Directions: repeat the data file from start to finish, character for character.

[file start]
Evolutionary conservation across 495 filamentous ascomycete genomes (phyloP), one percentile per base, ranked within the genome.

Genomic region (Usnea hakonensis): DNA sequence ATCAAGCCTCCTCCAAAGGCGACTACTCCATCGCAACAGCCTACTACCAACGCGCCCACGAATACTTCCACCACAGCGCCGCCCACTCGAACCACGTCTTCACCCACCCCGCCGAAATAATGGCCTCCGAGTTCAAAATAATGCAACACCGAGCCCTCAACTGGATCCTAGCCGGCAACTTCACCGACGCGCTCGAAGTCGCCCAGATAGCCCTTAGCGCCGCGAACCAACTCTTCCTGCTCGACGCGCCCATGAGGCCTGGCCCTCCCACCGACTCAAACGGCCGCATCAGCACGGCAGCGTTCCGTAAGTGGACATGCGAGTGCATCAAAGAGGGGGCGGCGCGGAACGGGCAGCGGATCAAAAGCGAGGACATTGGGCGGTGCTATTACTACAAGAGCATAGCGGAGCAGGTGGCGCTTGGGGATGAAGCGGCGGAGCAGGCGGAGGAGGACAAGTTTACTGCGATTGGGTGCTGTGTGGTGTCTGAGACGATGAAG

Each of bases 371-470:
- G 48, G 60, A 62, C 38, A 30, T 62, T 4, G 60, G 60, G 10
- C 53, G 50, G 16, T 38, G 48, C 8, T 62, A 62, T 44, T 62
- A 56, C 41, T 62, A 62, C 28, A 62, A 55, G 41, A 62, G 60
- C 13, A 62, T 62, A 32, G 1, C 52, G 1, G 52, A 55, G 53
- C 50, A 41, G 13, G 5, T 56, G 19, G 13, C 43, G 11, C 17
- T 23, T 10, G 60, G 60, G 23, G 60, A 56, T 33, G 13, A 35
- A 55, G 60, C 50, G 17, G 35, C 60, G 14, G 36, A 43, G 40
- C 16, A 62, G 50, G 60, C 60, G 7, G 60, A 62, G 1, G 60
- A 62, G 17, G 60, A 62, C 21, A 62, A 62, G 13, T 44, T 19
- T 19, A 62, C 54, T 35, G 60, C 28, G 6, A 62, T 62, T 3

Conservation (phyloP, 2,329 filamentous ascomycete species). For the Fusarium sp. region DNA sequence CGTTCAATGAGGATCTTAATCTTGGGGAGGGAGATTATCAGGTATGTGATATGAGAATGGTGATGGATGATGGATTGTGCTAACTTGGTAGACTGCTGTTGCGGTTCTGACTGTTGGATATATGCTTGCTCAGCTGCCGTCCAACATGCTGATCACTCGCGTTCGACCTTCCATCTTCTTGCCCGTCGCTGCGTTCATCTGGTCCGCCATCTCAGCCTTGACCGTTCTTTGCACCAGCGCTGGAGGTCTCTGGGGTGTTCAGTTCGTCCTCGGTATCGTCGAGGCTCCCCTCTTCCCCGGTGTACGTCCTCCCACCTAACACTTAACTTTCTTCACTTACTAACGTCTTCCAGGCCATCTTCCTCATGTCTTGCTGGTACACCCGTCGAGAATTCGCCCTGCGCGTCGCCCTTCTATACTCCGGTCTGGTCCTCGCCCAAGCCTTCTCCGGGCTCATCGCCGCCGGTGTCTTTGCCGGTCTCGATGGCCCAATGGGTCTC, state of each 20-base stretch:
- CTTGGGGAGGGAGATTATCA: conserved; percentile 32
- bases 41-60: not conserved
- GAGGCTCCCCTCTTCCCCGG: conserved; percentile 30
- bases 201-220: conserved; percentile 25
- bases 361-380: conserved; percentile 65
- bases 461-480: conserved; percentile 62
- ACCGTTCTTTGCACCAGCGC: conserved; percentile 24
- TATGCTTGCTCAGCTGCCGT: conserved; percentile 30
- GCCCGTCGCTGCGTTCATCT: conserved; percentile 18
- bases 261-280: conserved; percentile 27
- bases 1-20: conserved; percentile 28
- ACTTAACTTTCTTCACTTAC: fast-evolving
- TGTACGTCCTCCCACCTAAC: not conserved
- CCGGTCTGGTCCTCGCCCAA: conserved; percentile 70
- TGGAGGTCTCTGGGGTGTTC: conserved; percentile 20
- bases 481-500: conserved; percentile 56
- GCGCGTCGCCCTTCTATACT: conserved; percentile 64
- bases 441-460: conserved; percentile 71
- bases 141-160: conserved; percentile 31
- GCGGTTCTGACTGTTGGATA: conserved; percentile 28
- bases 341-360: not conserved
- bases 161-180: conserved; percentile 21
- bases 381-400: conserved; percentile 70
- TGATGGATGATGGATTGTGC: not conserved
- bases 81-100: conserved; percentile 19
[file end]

Evolutionary conservation across 495 filamentous ascomycete genomes (phyloP), one percentile per base, ranked within the genome.

Genomic region (Usnea hakonensis): DNA sequence ATCAAGCCTCCTCCAAAGGCGACTACTCCATCGCAACAGCCTACTACCAACGCGCCCACGAATACTTCCACCACAGCGCCGCCCACTCGAACCACGTCTTCACCCACCCCGCCGAAATAATGGCCTCCGAGTTCAAAATAATGCAACACCGAGCCCTCAACTGGATCCTAGCCGGCAACTTCACCGACGCGCTCGAAGTCGCCCAGATAGCCCTTAGCGCCGCGAACCAACTCTTCCTGCTCGACGCGCCCATGAGGCCTGGCCCTCCCACCGACTCAAACGGCCGCATCAGCACGGCAGCGTTCCGTAAGTGGACATGCGAGTGCATCAAAGAGGGGGCGGCGCGGAACGGGCAGCGGATCAAAAGCGAGGACATTGGGCGGTGCTATTACTACAAGAGCATAGCGGAGCAGGTGGCGCTTGGGGATGAAGCGGCGGAGCAGGCGGAGGAGGACAAGTTTACTGCGATTGGGTGCTGTGTGGTGTCTGAGACGATGAAG

Each of bases 371-470:
- G 48, G 60, A 62, C 38, A 30, T 62, T 4, G 60, G 60, G 10
- C 53, G 50, G 16, T 38, G 48, C 8, T 62, A 62, T 44, T 62
- A 56, C 41, T 62, A 62, C 28, A 62, A 55, G 41, A 62, G 60
- C 13, A 62, T 62, A 32, G 1, C 52, G 1, G 52, A 55, G 53
- C 50, A 41, G 13, G 5, T 56, G 19, G 13, C 43, G 11, C 17
- T 23, T 10, G 60, G 60, G 23, G 60, A 56, T 33, G 13, A 35
- A 55, G 60, C 50, G 17, G 35, C 60, G 14, G 36, A 43, G 40
- C 16, A 62, G 50, G 60, C 60, G 7, G 60, A 62, G 1, G 60
- A 62, G 17, G 60, A 62, C 21, A 62, A 62, G 13, T 44, T 19
- T 19, A 62, C 54, T 35, G 60, C 28, G 6, A 62, T 62, T 3

Conservation (phyloP, 2,329 filamentous ascomycete species). For the Fusarium sp. region DNA sequence CGTTCAATGAGGATCTTAATCTTGGGGAGGGAGATTATCAGGTATGTGATATGAGAATGGTGATGGATGATGGATTGTGCTAACTTGGTAGACTGCTGTTGCGGTTCTGACTGTTGGATATATGCTTGCTCAGCTGCCGTCCAACATGCTGATCACTCGCGTTCGACCTTCCATCTTCTTGCCCGTCGCTGCGTTCATCTGGTCCGCCATCTCAGCCTTGACCGTTCTTTGCACCAGCGCTGGAGGTCTCTGGGGTGTTCAGTTCGTCCTCGGTATCGTCGAGGCTCCCCTCTTCCCCGGTGTACGTCCTCCCACCTAACACTTAACTTTCTTCACTTACTAACGTCTTCCAGGCCATCTTCCTCATGTCTTGCTGGTACACCCGTCGAGAATTCGCCCTGCGCGTCGCCCTTCTATACTCCGGTCTGGTCCTCGCCCAAGCCTTCTCCGGGCTCATCGCCGCCGGTGTCTTTGCCGGTCTCGATGGCCCAATGGGTCTC, state of each 20-base stretch:
- CTTGGGGAGGGAGATTATCA: conserved; percentile 32
- bases 41-60: not conserved
- GAGGCTCCCCTCTTCCCCGG: conserved; percentile 30
- bases 201-220: conserved; percentile 25
- bases 361-380: conserved; percentile 65
- bases 461-480: conserved; percentile 62
- ACCGTTCTTTGCACCAGCGC: conserved; percentile 24
- TATGCTTGCTCAGCTGCCGT: conserved; percentile 30
- GCCCGTCGCTGCGTTCATCT: conserved; percentile 18
- bases 261-280: conserved; percentile 27
- bases 1-20: conserved; percentile 28
- ACTTAACTTTCTTCACTTAC: fast-evolving
- TGTACGTCCTCCCACCTAAC: not conserved
- CCGGTCTGGTCCTCGCCCAA: conserved; percentile 70
- TGGAGGTCTCTGGGGTGTTC: conserved; percentile 20
- bases 481-500: conserved; percentile 56
- GCGCGTCGCCCTTCTATACT: conserved; percentile 64
- bases 441-460: conserved; percentile 71
- bases 141-160: conserved; percentile 31
- GCGGTTCTGACTGTTGGATA: conserved; percentile 28
- bases 341-360: not conserved
- bases 161-180: conserved; percentile 21
- bases 381-400: conserved; percentile 70
- TGATGGATGATGGATTGTGC: not conserved
- bases 81-100: conserved; percentile 19